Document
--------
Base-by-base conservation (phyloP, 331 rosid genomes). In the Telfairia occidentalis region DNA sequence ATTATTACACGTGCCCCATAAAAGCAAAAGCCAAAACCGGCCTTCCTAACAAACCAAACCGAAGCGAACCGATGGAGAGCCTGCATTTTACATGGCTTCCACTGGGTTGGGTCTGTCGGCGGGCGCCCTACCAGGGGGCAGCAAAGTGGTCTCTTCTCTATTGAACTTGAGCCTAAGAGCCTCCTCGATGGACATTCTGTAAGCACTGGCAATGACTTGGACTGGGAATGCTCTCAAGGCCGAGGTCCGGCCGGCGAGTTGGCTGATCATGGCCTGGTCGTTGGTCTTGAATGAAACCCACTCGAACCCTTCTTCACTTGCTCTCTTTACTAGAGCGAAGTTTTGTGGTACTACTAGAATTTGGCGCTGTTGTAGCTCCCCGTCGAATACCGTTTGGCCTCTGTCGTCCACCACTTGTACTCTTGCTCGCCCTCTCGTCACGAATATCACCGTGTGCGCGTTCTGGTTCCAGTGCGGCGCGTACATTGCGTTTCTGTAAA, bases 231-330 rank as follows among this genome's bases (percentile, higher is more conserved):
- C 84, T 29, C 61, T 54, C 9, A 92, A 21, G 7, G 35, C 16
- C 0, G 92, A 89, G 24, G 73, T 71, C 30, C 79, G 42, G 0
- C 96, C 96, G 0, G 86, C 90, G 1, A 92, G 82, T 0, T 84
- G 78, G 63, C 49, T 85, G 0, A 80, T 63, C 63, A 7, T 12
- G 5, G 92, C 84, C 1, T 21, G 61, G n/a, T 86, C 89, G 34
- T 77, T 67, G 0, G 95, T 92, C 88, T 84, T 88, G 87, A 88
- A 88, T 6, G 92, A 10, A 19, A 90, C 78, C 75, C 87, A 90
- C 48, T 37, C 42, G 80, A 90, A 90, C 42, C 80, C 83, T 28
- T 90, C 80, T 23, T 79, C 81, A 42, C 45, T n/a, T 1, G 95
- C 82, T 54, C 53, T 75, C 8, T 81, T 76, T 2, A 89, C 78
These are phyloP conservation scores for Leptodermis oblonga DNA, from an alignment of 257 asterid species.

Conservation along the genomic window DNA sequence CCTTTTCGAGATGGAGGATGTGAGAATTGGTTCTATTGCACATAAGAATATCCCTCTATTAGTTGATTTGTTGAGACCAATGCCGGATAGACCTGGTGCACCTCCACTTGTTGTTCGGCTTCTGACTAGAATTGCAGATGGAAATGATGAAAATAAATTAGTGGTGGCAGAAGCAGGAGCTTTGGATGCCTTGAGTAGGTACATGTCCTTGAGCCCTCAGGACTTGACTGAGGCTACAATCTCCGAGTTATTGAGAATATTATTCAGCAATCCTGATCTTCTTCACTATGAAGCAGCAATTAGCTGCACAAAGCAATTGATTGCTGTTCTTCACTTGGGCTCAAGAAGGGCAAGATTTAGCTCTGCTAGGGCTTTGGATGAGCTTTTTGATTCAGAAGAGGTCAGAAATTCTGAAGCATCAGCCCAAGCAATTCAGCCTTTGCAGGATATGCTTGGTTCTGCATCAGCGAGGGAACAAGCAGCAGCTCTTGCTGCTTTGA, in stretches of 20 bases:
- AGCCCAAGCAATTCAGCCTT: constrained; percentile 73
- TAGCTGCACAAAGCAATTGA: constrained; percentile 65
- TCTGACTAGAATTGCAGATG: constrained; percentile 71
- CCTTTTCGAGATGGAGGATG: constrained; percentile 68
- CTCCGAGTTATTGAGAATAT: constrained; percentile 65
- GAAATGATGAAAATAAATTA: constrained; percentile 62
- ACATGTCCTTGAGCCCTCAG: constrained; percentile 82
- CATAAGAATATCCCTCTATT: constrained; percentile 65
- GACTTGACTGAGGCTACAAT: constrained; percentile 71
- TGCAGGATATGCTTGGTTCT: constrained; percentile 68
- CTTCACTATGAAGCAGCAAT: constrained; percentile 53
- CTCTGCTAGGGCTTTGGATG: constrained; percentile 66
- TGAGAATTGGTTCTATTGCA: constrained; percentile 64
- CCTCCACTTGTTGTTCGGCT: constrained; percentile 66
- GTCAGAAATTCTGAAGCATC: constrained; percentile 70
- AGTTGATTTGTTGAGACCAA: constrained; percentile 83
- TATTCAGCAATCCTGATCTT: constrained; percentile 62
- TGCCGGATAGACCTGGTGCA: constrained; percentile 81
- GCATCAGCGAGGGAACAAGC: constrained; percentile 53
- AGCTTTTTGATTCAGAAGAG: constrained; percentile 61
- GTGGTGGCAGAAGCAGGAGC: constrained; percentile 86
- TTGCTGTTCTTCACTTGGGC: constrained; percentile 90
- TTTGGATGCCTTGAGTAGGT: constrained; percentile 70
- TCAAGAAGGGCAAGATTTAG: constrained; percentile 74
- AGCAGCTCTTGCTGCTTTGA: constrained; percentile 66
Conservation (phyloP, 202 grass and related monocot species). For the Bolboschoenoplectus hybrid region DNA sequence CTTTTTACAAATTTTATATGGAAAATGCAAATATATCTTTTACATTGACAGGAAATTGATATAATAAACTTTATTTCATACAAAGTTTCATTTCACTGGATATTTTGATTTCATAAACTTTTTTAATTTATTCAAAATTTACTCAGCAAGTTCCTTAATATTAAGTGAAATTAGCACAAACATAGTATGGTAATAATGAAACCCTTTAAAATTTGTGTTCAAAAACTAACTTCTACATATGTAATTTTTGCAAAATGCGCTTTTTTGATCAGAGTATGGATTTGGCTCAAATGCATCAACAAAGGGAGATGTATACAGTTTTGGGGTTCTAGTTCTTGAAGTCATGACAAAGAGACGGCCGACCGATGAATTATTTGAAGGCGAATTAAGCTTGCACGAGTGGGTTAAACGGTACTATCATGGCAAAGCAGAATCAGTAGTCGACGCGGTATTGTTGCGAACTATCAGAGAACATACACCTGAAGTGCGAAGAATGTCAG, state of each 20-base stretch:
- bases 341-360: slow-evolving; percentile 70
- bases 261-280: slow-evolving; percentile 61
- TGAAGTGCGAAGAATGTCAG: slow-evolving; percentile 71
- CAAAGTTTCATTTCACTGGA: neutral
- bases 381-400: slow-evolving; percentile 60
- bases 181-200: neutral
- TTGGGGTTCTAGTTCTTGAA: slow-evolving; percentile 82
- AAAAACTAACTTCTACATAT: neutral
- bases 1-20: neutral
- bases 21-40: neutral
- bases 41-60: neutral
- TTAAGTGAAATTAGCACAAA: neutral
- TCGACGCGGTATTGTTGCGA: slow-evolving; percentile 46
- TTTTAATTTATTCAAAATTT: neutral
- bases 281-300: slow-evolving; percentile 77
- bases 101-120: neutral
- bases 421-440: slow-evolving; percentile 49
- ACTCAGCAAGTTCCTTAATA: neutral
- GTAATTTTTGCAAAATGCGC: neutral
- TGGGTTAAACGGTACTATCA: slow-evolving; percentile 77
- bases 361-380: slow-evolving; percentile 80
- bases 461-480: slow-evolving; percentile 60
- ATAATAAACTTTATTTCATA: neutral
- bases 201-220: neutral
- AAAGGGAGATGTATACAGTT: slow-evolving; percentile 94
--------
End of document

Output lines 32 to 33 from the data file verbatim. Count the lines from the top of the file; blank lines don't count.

- GCATCAGCGAGGGAACAAGC: constrained; percentile 53
- AGCTTTTTGATTCAGAAGAG: constrained; percentile 61